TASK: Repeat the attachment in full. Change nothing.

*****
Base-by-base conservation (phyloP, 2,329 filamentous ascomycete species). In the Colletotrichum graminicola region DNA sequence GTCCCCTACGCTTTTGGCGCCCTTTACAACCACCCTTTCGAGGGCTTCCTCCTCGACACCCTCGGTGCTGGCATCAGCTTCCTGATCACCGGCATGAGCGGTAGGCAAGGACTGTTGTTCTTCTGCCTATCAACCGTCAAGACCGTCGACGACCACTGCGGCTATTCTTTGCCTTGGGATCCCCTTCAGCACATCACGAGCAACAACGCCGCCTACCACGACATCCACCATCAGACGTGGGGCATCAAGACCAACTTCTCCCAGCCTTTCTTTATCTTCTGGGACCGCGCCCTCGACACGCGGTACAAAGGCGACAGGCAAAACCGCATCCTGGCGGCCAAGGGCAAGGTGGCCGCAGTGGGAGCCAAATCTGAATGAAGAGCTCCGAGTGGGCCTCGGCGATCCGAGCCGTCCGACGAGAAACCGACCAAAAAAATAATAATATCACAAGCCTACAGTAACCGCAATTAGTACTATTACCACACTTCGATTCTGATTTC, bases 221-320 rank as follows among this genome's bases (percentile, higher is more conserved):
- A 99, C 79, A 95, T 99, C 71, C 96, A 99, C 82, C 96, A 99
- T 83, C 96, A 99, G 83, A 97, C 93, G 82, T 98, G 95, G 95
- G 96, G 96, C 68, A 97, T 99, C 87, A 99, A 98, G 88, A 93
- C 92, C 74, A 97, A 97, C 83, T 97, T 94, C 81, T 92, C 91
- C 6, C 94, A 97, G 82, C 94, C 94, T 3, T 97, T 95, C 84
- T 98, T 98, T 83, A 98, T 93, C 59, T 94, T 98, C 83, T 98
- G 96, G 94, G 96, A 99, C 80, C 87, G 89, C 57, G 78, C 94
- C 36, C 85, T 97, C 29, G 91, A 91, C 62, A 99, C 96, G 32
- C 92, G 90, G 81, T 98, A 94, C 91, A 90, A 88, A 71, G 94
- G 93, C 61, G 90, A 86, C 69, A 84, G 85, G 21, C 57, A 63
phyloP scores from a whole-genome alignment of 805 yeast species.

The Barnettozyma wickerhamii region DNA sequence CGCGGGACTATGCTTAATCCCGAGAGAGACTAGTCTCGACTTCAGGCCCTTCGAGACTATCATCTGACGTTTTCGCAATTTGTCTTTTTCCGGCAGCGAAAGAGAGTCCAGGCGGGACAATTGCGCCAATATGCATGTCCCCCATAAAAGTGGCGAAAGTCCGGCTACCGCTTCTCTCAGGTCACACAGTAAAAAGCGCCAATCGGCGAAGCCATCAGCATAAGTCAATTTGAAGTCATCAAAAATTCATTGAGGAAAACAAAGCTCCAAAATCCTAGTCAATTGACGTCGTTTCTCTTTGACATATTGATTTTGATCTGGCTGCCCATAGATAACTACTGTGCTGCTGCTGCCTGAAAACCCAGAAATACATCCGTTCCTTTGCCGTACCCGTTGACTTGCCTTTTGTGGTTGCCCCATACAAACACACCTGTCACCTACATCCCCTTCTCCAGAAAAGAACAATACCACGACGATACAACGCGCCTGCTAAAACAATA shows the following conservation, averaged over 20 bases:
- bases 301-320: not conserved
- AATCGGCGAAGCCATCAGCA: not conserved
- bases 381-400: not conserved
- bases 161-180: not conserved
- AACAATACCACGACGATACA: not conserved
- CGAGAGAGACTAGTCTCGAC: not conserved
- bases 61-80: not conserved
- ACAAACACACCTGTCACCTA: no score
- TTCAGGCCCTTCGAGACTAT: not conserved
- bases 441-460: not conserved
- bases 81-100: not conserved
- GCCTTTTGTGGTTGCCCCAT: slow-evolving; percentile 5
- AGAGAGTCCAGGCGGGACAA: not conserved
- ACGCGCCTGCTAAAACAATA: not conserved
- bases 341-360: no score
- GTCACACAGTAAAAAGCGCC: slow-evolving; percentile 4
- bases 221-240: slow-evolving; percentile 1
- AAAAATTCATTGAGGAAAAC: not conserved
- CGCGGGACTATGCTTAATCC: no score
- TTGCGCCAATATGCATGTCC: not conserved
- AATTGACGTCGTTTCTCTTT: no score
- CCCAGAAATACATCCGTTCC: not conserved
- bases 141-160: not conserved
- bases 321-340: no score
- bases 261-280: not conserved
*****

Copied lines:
Base-by-base conservation (phyloP, 2,329 filamentous ascomycete species). In the Colletotrichum graminicola region DNA sequence GTCCCCTACGCTTTTGGCGCCCTTTACAACCACCCTTTCGAGGGCTTCCTCCTCGACACCCTCGGTGCTGGCATCAGCTTCCTGATCACCGGCATGAGCGGTAGGCAAGGACTGTTGTTCTTCTGCCTATCAACCGTCAAGACCGTCGACGACCACTGCGGCTATTCTTTGCCTTGGGATCCCCTTCAGCACATCACGAGCAACAACGCCGCCTACCACGACATCCACCATCAGACGTGGGGCATCAAGACCAACTTCTCCCAGCCTTTCTTTATCTTCTGGGACCGCGCCCTCGACACGCGGTACAAAGGCGACAGGCAAAACCGCATCCTGGCGGCCAAGGGCAAGGTGGCCGCAGTGGGAGCCAAATCTGAATGAAGAGCTCCGAGTGGGCCTCGGCGATCCGAGCCGTCCGACGAGAAACCGACCAAAAAAATAATAATATCACAAGCCTACAGTAACCGCAATTAGTACTATTACCACACTTCGATTCTGATTTC, bases 221-320 rank as follows among this genome's bases (percentile, higher is more conserved):
- A 99, C 79, A 95, T 99, C 71, C 96, A 99, C 82, C 96, A 99
- T 83, C 96, A 99, G 83, A 97, C 93, G 82, T 98, G 95, G 95
- G 96, G 96, C 68, A 97, T 99, C 87, A 99, A 98, G 88, A 93
- C 92, C 74, A 97, A 97, C 83, T 97, T 94, C 81, T 92, C 91
- C 6, C 94, A 97, G 82, C 94, C 94, T 3, T 97, T 95, C 84
- T 98, T 98, T 83, A 98, T 93, C 59, T 94, T 98, C 83, T 98
- G 96, G 94, G 96, A 99, C 80, C 87, G 89, C 57, G 78, C 94
- C 36, C 85, T 97, C 29, G 91, A 91, C 62, A 99, C 96, G 32
- C 92, G 90, G 81, T 98, A 94, C 91, A 90, A 88, A 71, G 94
- G 93, C 61, G 90, A 86, C 69, A 84, G 85, G 21, C 57, A 63
phyloP scores from a whole-genome alignment of 805 yeast species.

The Barnettozyma wickerhamii region DNA sequence CGCGGGACTATGCTTAATCCCGAGAGAGACTAGTCTCGACTTCAGGCCCTTCGAGACTATCATCTGACGTTTTCGCAATTTGTCTTTTTCCGGCAGCGAAAGAGAGTCCAGGCGGGACAATTGCGCCAATATGCATGTCCCCCATAAAAGTGGCGAAAGTCCGGCTACCGCTTCTCTCAGGTCACACAGTAAAAAGCGCCAATCGGCGAAGCCATCAGCATAAGTCAATTTGAAGTCATCAAAAATTCATTGAGGAAAACAAAGCTCCAAAATCCTAGTCAATTGACGTCGTTTCTCTTTGACATATTGATTTTGATCTGGCTGCCCATAGATAACTACTGTGCTGCTGCTGCCTGAAAACCCAGAAATACATCCGTTCCTTTGCCGTACCCGTTGACTTGCCTTTTGTGGTTGCCCCATACAAACACACCTGTCACCTACATCCCCTTCTCCAGAAAAGAACAATACCACGACGATACAACGCGCCTGCTAAAACAATA shows the following conservation, averaged over 20 bases:
- bases 301-320: not conserved
- AATCGGCGAAGCCATCAGCA: not conserved
- bases 381-400: not conserved
- bases 161-180: not conserved
- AACAATACCACGACGATACA: not conserved
- CGAGAGAGACTAGTCTCGAC: not conserved
- bases 61-80: not conserved
- ACAAACACACCTGTCACCTA: no score
- TTCAGGCCCTTCGAGACTAT: not conserved
- bases 441-460: not conserved
- bases 81-100: not conserved
- GCCTTTTGTGGTTGCCCCAT: slow-evolving; percentile 5
- AGAGAGTCCAGGCGGGACAA: not conserved
- ACGCGCCTGCTAAAACAATA: not conserved
- bases 341-360: no score
- GTCACACAGTAAAAAGCGCC: slow-evolving; percentile 4
- bases 221-240: slow-evolving; percentile 1
- AAAAATTCATTGAGGAAAAC: not conserved
- CGCGGGACTATGCTTAATCC: no score
- TTGCGCCAATATGCATGTCC: not conserved
- AATTGACGTCGTTTCTCTTT: no score
- CCCAGAAATACATCCGTTCC: not conserved
- bases 141-160: not conserved
- bases 321-340: no score
- bases 261-280: not conserved